WSU Extension

Hortsense

Common Diseases
 
Armillaria root rot 
Botrytis blight (Gray mold) 
Cankers 
Crown gall 
Damping-off 
Dead roots 
Dodder 
Downy mildew 
Dwarf mistletoe 
Galls 
Leaf spots and blights 
Nectria cankers 
Phytophthora root rot 
Powdery mildew 
Pseudomonas bacterial canker 
Root rots 
Rusts 
Sclerotinia white mold 
Sudden oak death 
Tubercularia canker 
Verticillium wilt 
Viruses 



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Caption: Tubercularia canker fruiting bodies
Photo by: R.S. Byther
  
Common Diseases : Tubercularia canker
(revision date: 4/30/2013)


Biology
Tubercularia canker is a fungal disease typically affecting twigs and branches, and occasionally trunks, of several species including elm, Russian olive, and Japanese maple. This disease is easily diagnosed by observing the creamy orange spore stage of the fungus, which appears in the cankered areas as small spots. The characteristic coloration and appearance of the fungus has led to the disease sometimes being referred to as "coral spot". Tubercularia is a weak pathogen most often associated with wounds, winter-injured stems, or other disease problems. In Japanese maple it may also be associated with a Verticillium infection.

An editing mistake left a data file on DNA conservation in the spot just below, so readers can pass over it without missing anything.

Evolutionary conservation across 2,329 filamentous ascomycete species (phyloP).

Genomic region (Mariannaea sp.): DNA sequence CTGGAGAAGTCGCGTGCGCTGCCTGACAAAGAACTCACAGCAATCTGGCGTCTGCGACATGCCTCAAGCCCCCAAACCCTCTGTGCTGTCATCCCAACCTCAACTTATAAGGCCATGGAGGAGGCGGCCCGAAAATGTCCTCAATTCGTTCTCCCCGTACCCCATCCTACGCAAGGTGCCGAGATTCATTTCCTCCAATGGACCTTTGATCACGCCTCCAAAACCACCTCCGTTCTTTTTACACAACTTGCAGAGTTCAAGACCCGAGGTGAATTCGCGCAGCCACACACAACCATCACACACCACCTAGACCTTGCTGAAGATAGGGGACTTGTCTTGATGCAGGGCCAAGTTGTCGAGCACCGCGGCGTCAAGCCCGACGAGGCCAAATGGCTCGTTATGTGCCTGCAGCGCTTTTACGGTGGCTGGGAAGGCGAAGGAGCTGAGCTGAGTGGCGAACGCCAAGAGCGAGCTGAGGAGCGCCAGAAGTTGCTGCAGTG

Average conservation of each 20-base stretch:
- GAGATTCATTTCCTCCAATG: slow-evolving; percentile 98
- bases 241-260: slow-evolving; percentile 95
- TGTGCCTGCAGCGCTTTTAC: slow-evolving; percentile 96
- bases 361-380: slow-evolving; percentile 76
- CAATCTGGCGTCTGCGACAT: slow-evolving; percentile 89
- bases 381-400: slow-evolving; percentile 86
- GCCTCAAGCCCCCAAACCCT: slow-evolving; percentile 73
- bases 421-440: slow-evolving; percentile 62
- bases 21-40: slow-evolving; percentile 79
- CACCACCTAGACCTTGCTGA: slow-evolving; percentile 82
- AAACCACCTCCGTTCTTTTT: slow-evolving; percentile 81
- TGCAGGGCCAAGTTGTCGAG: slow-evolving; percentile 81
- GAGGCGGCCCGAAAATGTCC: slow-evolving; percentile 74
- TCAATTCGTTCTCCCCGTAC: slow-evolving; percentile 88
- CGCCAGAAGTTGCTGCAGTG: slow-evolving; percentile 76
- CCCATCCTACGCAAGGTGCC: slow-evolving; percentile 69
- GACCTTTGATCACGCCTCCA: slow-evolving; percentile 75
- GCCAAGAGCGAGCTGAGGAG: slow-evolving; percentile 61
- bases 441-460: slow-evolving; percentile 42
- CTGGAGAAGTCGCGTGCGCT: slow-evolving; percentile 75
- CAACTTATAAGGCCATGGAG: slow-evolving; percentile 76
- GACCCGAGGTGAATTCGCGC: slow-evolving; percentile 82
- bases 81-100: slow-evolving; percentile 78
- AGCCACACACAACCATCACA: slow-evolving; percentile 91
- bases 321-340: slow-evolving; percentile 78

Management Options

Non-Chemical Management
  • Avoid leaving pruning stubs. Make a sharp, clean cut which will heal promptly.
  • Avoid wounds.
  • Maintain tree vigor through proper fertilizing and watering. Avoid fertilization in late summer and fall which delays dormancy and predisposes trees to winter injury.
  • Prune during dry weather near the end of the dormant period. Make cuts well below infected area and disinfect pruning tools between cuts to avoid spreading infection.
  • Remove and destroy affected twigs and limbs. Do not leave them on the ground between the rows, but carry them out to a burn pile or rotovate them into the soil so they are completely buried.
Select non-chemical management options as your first choice!

Chemical Management

None recommended

Images

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Caption: Tubercularia canker fruiting bodies
Photo by: R.S. Byther
Caption: Tubercularia canker fruiting bodies
Photo by: R.S. Byther